- David Thorpe, ESPN Staff Writer
Based on some trends going back to last season, there is cause for concern for the Minnesota Timberwolves regarding their injured point guard because right now, Ricky Rubio is probably the worst one in the NBA.
Those are not easy words to write, especially from someone who has admired Rubio's game for years (and who watches tape of Rubio with his 11-year-old son to teach him about vision and passing angles). And without a doubt, any examination of Rubio must mention that the aftereffects of a torn ACL and the subsequent surgery last in a player's mind far longer than the physical problems with the knee.
My brother is board-certified in diagnostic radiology and specializes in musculoskeletal radiology. He reads MRI scans for hundreds of professional athletes every year. He has long told me that from the day of surgery it can take a year for full recovery. And my experience with injured players suggests the final stages are mostly mental. So it is understandable Rubio has struggled so much this season.
But the facts are pretty ugly. As Rubio made his long-awaited NBA debut after starring in Spain for many years, the one thing most talent evaluators watched closely was his jump shot. Tellingly, Rubio's shot disintegrated as the season progressed. In his last 17 games last season, Rubio took 165 shots and missed 114 of them. That's 51 for 165, or 30.1 percent.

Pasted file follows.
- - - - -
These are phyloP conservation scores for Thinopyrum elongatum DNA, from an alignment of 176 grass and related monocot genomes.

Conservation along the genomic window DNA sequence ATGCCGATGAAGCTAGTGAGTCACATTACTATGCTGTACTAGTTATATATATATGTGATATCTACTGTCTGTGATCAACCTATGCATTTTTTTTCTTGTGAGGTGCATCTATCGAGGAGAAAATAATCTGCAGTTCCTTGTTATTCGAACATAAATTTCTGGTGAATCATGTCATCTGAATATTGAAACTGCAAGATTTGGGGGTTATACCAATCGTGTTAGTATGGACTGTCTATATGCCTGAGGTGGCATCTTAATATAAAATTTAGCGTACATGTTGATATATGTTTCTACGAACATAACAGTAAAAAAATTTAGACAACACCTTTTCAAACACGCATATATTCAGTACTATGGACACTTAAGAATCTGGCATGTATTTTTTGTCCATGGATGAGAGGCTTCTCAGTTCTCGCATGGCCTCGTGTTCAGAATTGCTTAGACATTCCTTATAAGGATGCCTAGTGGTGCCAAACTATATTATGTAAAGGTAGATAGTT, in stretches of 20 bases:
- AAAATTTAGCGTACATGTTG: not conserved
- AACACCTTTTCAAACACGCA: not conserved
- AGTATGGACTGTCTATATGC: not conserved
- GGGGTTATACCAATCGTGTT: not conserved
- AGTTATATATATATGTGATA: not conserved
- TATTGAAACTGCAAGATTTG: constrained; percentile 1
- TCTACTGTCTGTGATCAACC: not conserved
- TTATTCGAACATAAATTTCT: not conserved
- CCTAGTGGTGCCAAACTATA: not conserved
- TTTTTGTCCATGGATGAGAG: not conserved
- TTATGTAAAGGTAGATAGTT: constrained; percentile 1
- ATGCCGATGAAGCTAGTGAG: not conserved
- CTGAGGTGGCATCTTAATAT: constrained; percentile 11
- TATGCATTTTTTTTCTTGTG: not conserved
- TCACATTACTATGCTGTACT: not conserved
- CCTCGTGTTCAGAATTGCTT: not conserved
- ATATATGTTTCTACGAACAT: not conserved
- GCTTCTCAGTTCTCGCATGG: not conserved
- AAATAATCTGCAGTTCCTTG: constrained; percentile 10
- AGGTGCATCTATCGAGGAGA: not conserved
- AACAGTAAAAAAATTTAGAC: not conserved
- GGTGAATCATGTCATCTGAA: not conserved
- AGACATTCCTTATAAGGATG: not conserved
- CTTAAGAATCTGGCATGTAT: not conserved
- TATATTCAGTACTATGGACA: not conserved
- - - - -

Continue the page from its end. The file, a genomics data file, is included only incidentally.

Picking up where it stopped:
In his 17 games this season, he is playing 11 fewer minutes per game. He's taken fewer shots per game, but he's missing even more than he did last year, going 23-for-83 (27.7 percent). In fact, Rubio is in the bottom eight among all NBA players in true shooting percentage at 41 percent, just above rookie bust Austin Rivers and the notoriously poor-shooting Jared Jeffries. No point guard who gets the kind of minutes Rubio does has a worse true shooting percentage. And as we delve further into his problems, we will see they mostly stem from the fact that he is not only a bad shooter and finisher, he is a reluctant one, too.